Less Tender and More Tinder

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We’re smack in the middle of the decade doing our review of The Other Sixty during chart week thirty. Let’s review the years 1983 up to 1986.

July 30th, 1983

82. Doobie Brothers – You Belong To Me

Let’s start off with a live cut from The Doobies’ first farewell tour or maybe the farewell to Michael McDonald tour. [of course, if we get our shit together, we can see him perform with them sometime in 2021.] It’s a cut that Michael wrote with Carly Simon that the band recorded for their 1977 Livin’ On The Fault Line album. Carly recorded her version for Boys In The Trees, and it became a Top 10 in early 1978. The band’s live release will reach #79 and cap a prolific year run with Mike in the group.

88. The Plimsouls – A Million Miles Away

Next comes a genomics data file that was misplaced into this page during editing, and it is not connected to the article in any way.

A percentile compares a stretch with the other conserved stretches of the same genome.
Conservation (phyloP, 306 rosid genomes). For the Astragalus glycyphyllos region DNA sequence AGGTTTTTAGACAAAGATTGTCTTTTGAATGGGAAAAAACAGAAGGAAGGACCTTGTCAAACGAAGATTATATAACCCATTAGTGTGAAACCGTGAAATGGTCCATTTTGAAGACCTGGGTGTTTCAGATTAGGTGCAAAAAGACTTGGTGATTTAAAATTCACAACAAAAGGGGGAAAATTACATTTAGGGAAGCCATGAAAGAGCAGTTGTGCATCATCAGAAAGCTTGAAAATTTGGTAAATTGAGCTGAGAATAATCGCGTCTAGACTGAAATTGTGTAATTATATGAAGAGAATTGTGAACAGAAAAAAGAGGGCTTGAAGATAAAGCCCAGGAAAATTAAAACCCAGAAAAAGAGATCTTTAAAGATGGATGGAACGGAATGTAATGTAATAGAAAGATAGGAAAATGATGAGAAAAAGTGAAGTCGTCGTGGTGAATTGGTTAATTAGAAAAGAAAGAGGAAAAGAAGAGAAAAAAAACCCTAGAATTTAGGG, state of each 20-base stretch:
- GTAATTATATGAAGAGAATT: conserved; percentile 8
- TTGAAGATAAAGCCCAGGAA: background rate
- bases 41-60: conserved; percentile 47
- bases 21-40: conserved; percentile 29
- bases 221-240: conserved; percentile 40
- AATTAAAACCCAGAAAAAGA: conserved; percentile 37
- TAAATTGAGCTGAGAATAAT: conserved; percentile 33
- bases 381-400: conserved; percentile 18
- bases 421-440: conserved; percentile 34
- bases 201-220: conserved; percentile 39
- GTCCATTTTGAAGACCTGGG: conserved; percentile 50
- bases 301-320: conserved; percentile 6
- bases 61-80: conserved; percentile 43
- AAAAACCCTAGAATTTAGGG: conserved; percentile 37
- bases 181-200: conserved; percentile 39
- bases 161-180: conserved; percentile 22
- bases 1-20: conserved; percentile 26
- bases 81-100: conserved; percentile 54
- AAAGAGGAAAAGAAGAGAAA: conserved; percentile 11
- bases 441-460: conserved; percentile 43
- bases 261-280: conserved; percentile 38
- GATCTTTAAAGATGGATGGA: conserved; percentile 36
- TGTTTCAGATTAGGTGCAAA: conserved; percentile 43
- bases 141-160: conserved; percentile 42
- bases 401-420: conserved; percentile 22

Here’s a Power pop quartet from California led by Peter Case, who formed the group after The Nerves split up in 1978. The song was released as a single and performed well regionally. After it was added to the Valley Girl soundtrack, it was re-released and charted nationally, reaching #82.

89. Aretha Franklin- Get It Right

Aretha was back in the Top 40 in 1982 after a six-year absence with the Luther Vandross/ Marcus Miller produced Jump To It. They got the gig for the follow-up album, and the title track is another burnin’ barbeque boogie. It will be her nineteenth #1 Soul hit, but for some reason, Pop radio didn’t get it right by adding to their playlists, and it faltered at #61.

90. The Manhattans – Crazy